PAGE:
The end of day western sky was a brilliant pattern of washed orange, purple and fiery red that seemed to be kissing the sun goodbye after another glorious autumn day. My short walk from the hide I had made for myself in the treeline was between a field of standing corn and a plowed field. I’d parked my Suburban on the ridge of the rise in the countryside and beyond the truck was another treeline that paralleled the road. I really wasn’t too disappointed in my failure to shoot a deer because my step-son, Michael, had killed a fat, dry doe and that deer was hanging in my garage. I had promised Michael I’d skin and butcher the deer. All-in-all I was content. As I cleared the treeline and could see into the plowed field I stopped and froze. Two deer were in the open field. They were not in silhouette because of the rise of the ground but their forms were clearly visible and they were, so far, unaware of my presence and they were within range of my muzzleloader.
I found myself trying to decide whether to take a shot at the larger deer. It was a big doe with her yearling offspring and she would put a good amount of venison in my freezer. There was one problem—it was now about fifteen minutes past legal shooting time even though I could still see the deer. I could shoot the large doe and I was pretty sure there wouldn’t be a problem because the wildlife officers were seldom in this area so in truth I was on my own. The decision to obey both the letter and spirit of the law or shoot a deer in the last few minutes of light was mine alone.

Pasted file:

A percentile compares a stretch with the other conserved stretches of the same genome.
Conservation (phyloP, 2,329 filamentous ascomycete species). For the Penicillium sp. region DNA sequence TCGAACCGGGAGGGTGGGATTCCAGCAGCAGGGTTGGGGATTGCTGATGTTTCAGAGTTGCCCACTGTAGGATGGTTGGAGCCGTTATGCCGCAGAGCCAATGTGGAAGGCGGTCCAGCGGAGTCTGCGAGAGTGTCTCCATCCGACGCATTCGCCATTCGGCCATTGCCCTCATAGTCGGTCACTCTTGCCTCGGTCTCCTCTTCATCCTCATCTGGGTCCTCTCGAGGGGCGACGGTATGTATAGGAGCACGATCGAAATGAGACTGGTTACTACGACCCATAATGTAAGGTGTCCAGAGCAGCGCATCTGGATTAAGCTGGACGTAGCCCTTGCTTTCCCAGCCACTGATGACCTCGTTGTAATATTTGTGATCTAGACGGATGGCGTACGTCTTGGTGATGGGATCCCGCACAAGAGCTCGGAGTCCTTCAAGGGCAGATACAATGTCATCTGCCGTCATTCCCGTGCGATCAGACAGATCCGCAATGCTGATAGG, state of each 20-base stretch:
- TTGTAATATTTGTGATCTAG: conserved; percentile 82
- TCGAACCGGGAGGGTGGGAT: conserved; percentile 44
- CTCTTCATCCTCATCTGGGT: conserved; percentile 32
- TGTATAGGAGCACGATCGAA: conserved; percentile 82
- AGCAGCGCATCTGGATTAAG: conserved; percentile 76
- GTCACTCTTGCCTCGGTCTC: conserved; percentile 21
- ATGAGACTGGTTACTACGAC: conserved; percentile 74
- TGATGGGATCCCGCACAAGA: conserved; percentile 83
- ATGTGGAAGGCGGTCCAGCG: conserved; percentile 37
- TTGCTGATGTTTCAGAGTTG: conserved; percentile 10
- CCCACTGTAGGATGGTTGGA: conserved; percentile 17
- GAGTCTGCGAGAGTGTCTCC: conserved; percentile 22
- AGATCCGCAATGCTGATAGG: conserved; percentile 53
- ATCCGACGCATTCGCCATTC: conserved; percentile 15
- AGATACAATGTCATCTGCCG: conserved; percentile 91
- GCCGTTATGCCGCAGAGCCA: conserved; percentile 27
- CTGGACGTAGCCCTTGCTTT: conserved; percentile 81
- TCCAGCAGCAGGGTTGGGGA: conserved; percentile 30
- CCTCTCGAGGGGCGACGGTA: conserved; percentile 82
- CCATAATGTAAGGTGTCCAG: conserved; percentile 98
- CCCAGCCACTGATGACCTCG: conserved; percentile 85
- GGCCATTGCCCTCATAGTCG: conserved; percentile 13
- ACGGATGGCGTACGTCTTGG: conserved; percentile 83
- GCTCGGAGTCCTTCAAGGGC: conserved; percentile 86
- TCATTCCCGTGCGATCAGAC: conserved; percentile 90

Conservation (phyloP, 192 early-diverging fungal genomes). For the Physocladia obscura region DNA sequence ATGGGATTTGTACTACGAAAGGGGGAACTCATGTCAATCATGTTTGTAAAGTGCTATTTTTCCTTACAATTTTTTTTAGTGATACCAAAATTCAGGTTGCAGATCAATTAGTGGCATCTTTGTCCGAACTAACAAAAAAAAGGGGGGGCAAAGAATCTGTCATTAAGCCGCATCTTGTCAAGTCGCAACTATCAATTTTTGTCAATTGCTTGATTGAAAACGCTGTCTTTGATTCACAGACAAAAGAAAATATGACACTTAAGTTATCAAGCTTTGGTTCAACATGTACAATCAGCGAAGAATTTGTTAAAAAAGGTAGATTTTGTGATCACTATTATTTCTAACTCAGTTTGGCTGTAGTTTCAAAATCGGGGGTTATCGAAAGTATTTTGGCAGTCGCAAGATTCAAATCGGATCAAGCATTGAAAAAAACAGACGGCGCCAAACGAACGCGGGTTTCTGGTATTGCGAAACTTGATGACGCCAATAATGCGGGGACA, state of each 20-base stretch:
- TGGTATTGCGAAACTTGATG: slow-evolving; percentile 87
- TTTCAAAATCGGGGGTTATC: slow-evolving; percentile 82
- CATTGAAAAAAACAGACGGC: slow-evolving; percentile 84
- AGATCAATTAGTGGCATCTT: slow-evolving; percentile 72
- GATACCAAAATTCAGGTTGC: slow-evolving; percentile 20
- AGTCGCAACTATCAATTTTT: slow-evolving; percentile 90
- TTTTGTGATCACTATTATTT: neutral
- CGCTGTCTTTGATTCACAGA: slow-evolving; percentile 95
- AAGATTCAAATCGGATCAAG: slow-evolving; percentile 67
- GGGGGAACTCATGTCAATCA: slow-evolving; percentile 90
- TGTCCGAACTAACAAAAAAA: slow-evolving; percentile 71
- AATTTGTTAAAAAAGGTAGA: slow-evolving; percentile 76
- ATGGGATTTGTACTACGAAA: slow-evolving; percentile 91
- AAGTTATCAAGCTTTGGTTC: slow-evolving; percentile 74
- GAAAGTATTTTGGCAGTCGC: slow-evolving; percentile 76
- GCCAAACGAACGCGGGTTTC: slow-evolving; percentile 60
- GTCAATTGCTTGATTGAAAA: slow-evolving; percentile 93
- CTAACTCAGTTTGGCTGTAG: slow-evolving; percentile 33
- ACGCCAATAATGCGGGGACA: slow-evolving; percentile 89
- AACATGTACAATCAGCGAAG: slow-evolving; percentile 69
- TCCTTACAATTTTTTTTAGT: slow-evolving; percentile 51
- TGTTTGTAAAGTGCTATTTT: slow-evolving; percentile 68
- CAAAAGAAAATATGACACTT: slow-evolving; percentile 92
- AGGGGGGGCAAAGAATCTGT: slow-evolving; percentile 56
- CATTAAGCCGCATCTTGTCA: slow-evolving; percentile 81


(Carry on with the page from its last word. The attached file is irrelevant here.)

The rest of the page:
I sighted in on the big doe and ultimately caved in to the ethics that were tugging at my hunting shirt and I didn’t shoot. I took two more steps and the deer saw my movement and took off with their tails flashing in the fading light. When I reached my truck I used my binoculars to scan the area around me and I couldn’t see a parked vehicle or one on any of the roads. I probably could have shot and tagged the deer then loaded it in my truck without anyone caring—except me. It is not that I walk to a higher moral standard than any other hunter but as with all hunters it is often when we are alone that we find ourselves being asked to honor the ethics of hunting—when no one will ever see us do it.
Interesting, isn’t it. Glg
PS Any of you who are interested can read a feature about Cookie (my dog) and her first retrieve of a Giant Canada Goose. The story is in the December, 2008 issue of Family Fish & Game magazine. www.familyfishandgame.com
3 years ago